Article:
Neil Lennon took his players to the vast open spaces of the Camp Nou last year, took the lead and held onto a point until the fourth minute of added time. It was an enormous and disciplined achievement. I feared we would suffer a backlash when Barcelona visited Glasgow.
What we experienced instead was more of the same. Barca played some of the most mesmerising football we have ever seen, but it took them until the 92nd minute until they managed to beat Fraser Forster, this time, too little, too late.
Barca have the best Plan A in football but they were unable to effectively change when making no progress and unable to cope with Celtic from set pieces, while their own concentration was called into question.
While our visitors will be keen to make up for their disappointing result in Glasgow last season, Celtic have their own disappointing result to avenge. The heroic tales from Milan last month count for nothing. Celtic need to show they have the necessary edge.
We are the team with something to prove. We are the only team who can leave Celtic Park tonight with any material achievement; a win would do nothing for Barca, whose place in history is already acknowledged. The only prize in the game worth having – professional honour – is only available to Celtic.
Tonight we have a rare opportunity. Take it, Celtic.
A good day to bury bad news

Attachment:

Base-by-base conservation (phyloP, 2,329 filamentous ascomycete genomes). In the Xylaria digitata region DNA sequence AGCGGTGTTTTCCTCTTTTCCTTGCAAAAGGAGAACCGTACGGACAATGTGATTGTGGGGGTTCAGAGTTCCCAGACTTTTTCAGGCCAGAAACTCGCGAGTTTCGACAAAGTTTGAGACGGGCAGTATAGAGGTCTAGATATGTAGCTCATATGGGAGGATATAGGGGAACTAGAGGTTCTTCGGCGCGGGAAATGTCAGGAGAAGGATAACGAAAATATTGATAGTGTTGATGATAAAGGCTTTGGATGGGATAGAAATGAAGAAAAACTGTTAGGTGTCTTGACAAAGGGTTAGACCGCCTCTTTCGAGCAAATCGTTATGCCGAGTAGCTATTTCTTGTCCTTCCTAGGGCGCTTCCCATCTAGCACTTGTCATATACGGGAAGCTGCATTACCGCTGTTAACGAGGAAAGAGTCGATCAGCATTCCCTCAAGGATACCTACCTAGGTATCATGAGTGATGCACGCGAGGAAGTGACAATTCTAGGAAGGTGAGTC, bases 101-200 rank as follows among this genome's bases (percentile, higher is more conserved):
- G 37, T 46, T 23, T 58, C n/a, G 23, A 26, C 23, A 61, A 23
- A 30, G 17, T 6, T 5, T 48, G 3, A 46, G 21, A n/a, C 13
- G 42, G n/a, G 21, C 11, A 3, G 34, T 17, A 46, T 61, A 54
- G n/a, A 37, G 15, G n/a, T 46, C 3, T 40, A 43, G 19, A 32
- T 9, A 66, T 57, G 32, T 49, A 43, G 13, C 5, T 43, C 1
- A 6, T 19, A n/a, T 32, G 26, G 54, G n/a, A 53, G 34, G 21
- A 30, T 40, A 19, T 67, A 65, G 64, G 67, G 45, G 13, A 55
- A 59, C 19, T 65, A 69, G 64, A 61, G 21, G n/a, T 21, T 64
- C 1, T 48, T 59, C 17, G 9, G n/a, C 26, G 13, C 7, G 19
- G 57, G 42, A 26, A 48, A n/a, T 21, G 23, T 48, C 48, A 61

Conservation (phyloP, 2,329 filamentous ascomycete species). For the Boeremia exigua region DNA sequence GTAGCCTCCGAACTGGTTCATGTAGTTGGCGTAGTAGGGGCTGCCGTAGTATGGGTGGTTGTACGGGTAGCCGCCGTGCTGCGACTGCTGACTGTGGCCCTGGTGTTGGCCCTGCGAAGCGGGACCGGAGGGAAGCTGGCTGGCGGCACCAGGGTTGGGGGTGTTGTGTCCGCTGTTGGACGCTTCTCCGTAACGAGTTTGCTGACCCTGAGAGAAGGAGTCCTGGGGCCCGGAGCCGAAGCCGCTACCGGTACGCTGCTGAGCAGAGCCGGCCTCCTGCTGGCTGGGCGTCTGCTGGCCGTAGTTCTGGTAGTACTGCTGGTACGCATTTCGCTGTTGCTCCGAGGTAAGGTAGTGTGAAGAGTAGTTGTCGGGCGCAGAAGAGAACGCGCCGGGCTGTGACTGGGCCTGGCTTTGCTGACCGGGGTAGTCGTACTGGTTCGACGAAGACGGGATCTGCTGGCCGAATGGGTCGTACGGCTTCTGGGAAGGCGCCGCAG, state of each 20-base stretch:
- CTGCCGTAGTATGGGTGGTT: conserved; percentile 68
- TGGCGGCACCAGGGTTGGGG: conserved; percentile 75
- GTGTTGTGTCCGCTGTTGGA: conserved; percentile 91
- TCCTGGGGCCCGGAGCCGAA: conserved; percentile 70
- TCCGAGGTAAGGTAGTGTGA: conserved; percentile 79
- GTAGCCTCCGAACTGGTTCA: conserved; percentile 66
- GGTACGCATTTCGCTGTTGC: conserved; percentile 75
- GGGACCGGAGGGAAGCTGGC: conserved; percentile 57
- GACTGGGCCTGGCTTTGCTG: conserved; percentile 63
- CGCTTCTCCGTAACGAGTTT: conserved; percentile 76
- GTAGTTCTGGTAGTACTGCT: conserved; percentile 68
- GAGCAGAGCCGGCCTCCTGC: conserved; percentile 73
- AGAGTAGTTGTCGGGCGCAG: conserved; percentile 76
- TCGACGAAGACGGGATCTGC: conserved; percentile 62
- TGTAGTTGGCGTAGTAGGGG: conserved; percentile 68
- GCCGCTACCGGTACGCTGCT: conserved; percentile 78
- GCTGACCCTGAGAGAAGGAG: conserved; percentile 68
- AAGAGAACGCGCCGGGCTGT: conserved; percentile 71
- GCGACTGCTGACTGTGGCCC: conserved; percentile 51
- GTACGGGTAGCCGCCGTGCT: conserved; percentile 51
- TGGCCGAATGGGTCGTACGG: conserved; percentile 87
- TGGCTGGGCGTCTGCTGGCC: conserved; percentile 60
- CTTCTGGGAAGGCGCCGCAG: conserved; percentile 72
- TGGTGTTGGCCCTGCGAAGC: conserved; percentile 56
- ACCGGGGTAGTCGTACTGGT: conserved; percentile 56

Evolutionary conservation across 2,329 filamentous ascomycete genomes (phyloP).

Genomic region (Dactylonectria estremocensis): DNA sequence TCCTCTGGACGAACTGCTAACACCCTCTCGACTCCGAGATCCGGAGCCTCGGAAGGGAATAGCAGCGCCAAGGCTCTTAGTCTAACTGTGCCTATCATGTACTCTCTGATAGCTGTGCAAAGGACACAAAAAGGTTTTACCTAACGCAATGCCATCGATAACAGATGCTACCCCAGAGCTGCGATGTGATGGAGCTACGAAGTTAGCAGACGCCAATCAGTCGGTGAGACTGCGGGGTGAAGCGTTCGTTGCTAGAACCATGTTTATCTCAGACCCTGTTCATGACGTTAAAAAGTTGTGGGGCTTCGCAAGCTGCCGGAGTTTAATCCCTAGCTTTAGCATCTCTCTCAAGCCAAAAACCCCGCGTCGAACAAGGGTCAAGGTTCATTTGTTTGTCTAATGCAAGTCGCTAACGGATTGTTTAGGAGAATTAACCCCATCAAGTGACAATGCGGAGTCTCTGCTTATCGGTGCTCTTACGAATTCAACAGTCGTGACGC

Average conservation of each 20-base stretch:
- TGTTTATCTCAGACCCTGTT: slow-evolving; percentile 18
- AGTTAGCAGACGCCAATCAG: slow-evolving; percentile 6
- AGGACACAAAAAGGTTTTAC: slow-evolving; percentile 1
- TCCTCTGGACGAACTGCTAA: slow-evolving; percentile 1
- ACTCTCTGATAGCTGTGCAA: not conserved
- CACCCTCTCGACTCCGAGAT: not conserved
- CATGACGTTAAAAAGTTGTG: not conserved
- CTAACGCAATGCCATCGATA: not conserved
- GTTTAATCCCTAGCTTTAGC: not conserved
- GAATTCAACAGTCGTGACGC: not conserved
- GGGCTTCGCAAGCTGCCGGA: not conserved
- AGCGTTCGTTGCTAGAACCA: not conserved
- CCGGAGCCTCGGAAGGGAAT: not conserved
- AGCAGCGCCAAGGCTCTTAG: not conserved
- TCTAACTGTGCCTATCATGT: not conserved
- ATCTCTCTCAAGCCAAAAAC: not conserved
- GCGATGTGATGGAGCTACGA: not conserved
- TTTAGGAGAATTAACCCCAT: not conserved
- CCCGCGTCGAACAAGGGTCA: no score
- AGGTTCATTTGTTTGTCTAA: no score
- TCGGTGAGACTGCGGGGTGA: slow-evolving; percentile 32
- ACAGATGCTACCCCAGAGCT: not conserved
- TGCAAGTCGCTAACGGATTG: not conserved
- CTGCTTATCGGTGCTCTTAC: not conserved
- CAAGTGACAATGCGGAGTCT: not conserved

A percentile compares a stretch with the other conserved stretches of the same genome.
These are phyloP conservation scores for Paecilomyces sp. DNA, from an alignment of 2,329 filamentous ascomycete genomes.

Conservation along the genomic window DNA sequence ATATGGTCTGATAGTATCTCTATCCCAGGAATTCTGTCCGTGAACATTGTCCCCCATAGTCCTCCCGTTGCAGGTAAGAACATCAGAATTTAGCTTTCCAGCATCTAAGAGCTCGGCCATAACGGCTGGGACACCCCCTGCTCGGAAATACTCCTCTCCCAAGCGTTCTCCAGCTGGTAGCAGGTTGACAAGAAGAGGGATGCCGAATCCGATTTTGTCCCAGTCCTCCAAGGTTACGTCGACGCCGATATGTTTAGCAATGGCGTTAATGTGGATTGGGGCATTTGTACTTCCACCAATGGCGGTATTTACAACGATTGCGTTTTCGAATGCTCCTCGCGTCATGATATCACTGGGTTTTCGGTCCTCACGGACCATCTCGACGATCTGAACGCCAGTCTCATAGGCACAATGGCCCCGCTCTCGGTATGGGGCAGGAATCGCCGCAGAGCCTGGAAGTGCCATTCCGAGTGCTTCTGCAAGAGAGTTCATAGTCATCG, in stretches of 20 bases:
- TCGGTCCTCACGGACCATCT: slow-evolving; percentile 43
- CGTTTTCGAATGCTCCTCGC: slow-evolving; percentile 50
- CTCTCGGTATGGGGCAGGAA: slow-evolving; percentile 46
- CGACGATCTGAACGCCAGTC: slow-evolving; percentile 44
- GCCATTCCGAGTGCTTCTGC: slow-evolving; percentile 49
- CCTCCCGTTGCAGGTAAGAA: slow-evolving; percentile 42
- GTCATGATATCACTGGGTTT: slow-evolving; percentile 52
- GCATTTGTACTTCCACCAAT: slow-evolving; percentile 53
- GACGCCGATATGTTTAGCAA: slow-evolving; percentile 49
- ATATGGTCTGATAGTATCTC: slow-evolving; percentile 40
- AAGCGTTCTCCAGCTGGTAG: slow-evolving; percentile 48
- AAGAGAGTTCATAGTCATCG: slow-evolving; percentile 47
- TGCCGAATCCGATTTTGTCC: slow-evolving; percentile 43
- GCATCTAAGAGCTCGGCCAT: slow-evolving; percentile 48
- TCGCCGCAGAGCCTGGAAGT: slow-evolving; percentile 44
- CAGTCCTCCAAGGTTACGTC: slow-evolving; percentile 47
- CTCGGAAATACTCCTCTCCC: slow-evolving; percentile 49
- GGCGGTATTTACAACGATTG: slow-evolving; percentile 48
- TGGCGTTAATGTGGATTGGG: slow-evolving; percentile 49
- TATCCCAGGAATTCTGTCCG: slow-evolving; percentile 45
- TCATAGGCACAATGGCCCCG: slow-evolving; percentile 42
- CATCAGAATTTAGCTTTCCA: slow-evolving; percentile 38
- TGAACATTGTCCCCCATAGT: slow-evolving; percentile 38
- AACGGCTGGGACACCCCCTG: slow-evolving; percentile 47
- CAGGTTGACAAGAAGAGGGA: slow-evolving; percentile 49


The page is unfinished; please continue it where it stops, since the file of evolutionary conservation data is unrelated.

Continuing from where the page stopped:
Rangers International FC PLC accounts, released this morning, curiously report “First team wages/turnover ratio at 43% while total staff costs are £17.9m, or 94% of turnover. I’m not convinced this is evidence of a vast and unnecessary filtering of cash out of the club. While the board and management will take a slice of the extra wages this total figure is not unusual, or unexpected. It takes several hundred people to run a football club with an average attendance at 39k. There is not a whole lot they will be able to do about this figure.
DM Hall, who produced fabulous property valuations for Ibrox and Murray Park when Sir David Murray was in charge, are back, this time valuing the assets at £65.2m and £14m respectively. This is vastly more than was paid for them last year but still a fraction of what DM Hall valued the properties at in 2005. The combined existing use valuation recognised in the accounts is £42.5m – a tidy sum, if achieved by sale and leaseback.
The club has operating costs of £33.6m while income is £19.1m. They are clearly spending more than necessary. When looking to cut costs there will be some low lying fruit (or Greggs pies) but cutting into the player budget, or back office staff costs will be difficult, while cuts to policing, rates and utility costs are unlikely.
Cash at 30 June 2013 was £11.198m, so, before cost cutting and after exceptional costs are removed, they are looking for circa £18m cash to fund operations until 30 June next year. There are several established ways to achieve this, including ticket securitisation, used by both previous owners of Ibrox.
A significant uplift in season ticket prices is also likely to be necessary. Charles Green set initial ticket prices low. An appeal could surely have been made to fans to step forward and offer support at a higher price, but Green was under pressure from Paul Murray’s various attempts to win control-while securing fan support for his Blue Knights group.
If Murray hadn’t run his ultimately-doomed campaign, Green’s need to over-promise and under-price, in order to sell any tickets, would have been different. As would the operating deficit reported today.
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